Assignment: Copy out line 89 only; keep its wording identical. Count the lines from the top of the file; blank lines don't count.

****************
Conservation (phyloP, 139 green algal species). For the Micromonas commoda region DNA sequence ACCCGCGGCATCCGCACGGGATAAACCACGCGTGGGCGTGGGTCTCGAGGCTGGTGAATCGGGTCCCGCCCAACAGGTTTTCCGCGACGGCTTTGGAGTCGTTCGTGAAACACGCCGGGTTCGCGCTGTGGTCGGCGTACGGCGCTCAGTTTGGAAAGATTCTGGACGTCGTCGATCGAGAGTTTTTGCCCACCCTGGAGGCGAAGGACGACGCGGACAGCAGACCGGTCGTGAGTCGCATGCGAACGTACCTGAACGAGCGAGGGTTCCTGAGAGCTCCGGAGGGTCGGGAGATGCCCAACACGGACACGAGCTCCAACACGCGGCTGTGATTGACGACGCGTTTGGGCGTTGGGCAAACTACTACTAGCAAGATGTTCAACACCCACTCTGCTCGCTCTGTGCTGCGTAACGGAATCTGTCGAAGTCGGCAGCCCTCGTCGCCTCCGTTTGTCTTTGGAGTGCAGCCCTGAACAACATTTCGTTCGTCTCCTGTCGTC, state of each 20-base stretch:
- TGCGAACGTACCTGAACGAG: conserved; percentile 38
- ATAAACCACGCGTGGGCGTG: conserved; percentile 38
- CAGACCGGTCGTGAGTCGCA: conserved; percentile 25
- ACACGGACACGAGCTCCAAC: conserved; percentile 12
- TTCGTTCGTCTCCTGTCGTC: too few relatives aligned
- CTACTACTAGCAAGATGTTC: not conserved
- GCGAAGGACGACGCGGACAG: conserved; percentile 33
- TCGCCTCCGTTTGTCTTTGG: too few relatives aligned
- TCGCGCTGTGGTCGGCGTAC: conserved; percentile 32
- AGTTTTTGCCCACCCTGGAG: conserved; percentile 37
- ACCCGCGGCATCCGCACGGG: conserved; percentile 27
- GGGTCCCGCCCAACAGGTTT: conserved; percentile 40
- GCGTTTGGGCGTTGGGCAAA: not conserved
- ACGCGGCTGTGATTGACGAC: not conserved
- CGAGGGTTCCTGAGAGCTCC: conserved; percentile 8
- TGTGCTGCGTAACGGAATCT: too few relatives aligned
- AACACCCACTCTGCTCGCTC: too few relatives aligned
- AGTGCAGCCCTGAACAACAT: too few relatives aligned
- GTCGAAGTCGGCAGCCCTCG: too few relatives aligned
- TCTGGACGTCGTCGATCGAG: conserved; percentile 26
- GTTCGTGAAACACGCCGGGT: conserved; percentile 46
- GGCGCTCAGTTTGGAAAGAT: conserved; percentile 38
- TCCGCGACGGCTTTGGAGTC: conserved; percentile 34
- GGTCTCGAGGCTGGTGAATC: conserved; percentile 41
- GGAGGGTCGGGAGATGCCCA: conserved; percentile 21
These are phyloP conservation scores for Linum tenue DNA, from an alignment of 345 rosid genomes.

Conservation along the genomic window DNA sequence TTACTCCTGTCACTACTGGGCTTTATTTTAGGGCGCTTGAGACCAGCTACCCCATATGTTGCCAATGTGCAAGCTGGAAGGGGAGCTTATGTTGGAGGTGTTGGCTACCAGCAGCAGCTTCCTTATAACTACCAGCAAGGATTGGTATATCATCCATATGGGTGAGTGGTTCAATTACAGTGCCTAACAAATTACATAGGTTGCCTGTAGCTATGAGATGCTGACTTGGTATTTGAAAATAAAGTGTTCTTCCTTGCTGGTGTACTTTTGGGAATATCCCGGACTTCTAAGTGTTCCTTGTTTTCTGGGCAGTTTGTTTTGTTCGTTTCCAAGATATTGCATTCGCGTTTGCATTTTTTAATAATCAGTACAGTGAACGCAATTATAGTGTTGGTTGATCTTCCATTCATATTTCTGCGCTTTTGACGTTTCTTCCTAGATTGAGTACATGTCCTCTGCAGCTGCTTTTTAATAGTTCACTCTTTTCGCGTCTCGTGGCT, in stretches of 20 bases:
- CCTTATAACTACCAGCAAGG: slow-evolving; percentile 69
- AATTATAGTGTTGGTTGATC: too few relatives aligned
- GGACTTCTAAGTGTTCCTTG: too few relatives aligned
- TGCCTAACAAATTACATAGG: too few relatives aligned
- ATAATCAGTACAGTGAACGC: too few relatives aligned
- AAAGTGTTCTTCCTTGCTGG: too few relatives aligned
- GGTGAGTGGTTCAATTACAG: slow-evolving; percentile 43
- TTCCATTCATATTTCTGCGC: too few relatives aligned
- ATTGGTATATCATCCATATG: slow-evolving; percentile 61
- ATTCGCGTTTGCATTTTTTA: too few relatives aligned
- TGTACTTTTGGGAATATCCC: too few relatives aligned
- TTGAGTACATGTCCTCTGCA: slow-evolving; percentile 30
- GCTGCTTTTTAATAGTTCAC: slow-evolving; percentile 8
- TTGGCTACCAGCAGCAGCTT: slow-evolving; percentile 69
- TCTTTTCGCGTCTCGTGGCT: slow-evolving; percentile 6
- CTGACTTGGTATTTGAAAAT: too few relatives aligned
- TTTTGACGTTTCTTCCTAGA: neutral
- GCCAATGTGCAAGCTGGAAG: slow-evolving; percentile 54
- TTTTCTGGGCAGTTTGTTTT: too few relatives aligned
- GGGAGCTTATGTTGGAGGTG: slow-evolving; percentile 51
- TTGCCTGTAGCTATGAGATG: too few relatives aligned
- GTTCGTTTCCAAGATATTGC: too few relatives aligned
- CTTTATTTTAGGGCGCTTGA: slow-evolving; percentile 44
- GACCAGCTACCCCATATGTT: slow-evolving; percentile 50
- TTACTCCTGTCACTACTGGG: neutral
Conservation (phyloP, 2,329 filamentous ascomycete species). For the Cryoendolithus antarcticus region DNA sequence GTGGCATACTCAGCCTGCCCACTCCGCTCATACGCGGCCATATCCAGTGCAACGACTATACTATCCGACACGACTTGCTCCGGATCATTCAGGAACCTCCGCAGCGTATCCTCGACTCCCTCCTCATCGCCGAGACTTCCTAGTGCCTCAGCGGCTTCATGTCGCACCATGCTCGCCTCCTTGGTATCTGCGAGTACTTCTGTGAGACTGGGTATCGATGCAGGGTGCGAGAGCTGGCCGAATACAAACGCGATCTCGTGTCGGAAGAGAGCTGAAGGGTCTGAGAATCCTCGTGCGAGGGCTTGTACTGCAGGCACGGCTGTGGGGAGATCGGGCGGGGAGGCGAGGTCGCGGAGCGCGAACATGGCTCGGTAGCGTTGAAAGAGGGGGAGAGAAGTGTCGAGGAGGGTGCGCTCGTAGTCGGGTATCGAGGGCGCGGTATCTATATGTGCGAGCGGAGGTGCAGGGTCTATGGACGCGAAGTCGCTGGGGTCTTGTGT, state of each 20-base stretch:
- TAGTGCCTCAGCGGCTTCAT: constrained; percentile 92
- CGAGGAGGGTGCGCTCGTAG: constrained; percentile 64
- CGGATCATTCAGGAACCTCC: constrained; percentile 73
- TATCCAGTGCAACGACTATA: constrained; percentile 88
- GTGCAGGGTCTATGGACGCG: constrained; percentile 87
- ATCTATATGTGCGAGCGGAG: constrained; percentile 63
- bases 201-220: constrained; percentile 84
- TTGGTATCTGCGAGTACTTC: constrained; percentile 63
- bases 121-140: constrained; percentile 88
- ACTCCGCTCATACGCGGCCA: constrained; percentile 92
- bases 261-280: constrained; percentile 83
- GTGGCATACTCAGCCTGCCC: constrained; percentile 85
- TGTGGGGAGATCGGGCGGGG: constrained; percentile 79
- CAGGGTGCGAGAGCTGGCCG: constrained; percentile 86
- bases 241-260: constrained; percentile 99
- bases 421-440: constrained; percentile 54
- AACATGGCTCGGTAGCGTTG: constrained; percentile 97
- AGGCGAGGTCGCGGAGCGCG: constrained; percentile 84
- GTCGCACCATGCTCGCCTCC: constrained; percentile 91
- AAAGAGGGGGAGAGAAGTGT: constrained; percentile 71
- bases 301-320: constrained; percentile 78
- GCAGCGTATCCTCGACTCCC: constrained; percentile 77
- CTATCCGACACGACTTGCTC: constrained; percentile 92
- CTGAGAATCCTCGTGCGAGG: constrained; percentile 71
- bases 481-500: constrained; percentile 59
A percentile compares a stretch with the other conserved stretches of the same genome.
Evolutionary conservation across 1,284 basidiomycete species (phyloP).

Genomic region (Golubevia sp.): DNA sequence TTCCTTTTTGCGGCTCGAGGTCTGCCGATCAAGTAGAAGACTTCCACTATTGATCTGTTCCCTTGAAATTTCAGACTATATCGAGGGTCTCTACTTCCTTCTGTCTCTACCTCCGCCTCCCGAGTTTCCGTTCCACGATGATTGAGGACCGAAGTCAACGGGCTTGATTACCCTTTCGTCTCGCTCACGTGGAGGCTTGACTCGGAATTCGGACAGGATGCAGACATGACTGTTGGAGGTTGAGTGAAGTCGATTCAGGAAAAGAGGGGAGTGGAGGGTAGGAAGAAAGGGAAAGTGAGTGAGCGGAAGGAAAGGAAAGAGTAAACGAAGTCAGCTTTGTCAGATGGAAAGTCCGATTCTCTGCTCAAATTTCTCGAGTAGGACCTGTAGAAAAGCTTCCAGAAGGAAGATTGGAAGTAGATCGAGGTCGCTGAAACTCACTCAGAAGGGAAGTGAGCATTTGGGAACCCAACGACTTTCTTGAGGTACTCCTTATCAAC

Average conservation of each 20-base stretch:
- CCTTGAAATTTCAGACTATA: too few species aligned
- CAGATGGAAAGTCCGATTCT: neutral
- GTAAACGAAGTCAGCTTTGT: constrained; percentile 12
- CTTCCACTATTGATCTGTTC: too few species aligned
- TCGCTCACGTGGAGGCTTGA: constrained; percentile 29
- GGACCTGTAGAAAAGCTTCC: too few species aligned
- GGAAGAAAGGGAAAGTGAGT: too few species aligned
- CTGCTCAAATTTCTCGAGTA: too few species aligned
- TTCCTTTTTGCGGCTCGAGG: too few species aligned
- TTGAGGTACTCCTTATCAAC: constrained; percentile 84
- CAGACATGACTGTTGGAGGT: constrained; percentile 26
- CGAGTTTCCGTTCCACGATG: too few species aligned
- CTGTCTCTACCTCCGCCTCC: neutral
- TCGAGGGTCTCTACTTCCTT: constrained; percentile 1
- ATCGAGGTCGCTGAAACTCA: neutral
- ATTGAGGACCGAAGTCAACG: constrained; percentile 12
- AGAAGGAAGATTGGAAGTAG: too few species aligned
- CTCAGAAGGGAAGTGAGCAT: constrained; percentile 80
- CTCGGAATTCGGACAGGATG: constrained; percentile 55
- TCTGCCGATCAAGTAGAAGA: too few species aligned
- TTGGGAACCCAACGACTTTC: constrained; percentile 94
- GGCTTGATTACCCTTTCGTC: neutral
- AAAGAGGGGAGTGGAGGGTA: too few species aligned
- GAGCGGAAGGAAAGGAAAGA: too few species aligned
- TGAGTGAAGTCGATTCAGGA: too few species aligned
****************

- GGACCTGTAGAAAAGCTTCC: too few species aligned